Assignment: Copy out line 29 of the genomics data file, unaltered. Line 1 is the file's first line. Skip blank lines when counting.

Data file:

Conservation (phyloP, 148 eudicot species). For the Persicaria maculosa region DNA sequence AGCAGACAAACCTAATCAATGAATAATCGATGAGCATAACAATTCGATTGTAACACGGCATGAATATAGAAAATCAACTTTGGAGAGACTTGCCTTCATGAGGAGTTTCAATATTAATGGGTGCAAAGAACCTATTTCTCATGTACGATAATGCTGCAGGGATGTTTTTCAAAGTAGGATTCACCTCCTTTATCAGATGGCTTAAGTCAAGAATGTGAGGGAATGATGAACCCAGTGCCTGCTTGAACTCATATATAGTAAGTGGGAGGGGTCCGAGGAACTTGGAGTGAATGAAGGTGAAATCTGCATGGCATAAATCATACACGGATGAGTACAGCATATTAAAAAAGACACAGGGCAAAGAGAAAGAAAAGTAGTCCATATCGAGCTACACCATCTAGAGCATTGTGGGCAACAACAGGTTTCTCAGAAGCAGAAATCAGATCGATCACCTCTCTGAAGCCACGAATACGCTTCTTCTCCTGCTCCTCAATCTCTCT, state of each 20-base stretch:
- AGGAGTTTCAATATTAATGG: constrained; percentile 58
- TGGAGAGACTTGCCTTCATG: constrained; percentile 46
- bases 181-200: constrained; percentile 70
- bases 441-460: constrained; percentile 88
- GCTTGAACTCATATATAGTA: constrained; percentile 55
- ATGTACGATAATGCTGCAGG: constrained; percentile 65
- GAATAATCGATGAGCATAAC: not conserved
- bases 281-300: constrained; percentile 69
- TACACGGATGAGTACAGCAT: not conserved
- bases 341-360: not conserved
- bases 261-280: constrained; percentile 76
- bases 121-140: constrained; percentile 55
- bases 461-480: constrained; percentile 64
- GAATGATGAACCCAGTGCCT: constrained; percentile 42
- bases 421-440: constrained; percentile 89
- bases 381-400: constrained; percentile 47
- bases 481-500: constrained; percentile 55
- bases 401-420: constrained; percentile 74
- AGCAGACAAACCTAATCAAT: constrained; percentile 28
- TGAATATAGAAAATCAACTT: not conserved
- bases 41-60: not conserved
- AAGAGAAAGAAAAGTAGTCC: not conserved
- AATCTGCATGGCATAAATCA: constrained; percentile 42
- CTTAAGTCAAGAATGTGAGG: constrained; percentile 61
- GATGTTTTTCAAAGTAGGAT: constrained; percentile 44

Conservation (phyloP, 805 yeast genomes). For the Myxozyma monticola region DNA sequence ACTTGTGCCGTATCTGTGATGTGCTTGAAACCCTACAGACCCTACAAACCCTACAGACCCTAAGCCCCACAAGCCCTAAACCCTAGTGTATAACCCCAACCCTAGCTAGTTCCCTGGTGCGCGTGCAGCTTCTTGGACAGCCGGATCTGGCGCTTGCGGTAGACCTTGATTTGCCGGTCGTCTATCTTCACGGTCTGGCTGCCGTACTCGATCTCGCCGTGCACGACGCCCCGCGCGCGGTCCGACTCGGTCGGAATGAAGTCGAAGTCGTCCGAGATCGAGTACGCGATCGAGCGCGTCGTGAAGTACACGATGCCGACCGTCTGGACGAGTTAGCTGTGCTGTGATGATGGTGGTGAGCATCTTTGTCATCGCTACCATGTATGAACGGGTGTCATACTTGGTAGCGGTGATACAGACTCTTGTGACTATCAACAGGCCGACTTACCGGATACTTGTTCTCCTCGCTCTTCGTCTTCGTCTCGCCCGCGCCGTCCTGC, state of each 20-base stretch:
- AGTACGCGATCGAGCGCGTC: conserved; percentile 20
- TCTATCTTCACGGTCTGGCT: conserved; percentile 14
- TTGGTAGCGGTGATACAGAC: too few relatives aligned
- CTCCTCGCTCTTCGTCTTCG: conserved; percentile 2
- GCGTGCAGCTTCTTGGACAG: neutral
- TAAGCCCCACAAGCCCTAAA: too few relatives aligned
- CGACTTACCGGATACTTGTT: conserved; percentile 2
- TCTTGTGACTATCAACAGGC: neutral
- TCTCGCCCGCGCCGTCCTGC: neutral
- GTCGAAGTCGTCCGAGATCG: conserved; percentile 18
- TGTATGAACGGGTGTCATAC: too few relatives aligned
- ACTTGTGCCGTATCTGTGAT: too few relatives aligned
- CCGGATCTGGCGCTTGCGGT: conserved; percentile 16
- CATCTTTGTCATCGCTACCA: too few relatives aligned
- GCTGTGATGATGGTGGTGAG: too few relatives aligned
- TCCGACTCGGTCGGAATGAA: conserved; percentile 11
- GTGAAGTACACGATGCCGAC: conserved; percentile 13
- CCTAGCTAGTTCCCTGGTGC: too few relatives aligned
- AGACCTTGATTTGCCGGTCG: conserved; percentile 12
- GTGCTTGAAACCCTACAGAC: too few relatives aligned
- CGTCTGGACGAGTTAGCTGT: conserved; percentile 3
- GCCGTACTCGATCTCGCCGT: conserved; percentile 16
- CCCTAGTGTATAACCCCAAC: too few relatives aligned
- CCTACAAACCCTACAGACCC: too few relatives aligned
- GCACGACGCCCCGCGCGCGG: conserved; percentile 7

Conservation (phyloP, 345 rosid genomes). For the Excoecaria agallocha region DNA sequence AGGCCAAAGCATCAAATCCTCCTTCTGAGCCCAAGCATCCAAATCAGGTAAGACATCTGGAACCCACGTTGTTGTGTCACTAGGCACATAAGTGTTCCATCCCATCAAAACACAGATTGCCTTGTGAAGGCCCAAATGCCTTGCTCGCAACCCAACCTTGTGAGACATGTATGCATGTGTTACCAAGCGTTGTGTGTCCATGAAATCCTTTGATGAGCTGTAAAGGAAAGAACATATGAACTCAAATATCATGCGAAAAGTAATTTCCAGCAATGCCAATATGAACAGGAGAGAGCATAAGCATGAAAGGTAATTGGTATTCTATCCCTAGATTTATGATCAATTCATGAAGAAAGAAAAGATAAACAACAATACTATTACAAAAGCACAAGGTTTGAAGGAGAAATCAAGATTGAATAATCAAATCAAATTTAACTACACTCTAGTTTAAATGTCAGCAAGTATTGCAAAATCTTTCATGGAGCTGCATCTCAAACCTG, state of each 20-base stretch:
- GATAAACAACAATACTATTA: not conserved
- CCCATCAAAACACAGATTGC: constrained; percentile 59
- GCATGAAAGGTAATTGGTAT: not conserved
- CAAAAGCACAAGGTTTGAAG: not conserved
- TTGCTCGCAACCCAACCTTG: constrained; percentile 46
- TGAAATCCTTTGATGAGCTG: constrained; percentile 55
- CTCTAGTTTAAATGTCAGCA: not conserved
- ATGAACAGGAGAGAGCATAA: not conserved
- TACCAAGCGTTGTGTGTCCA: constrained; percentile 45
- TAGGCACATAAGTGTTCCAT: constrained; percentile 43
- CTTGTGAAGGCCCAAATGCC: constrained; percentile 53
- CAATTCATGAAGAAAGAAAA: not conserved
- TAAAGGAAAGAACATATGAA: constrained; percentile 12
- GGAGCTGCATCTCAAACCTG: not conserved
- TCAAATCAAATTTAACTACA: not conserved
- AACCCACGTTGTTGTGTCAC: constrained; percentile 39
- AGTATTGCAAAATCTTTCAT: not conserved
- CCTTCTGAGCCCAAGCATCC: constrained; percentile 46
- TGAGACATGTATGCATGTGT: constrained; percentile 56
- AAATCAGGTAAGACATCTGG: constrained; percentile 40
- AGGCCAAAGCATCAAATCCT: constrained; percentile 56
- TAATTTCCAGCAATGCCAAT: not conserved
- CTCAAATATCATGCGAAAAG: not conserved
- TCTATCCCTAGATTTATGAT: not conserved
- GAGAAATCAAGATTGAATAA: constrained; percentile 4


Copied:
- TCTATCTTCACGGTCTGGCT: conserved; percentile 14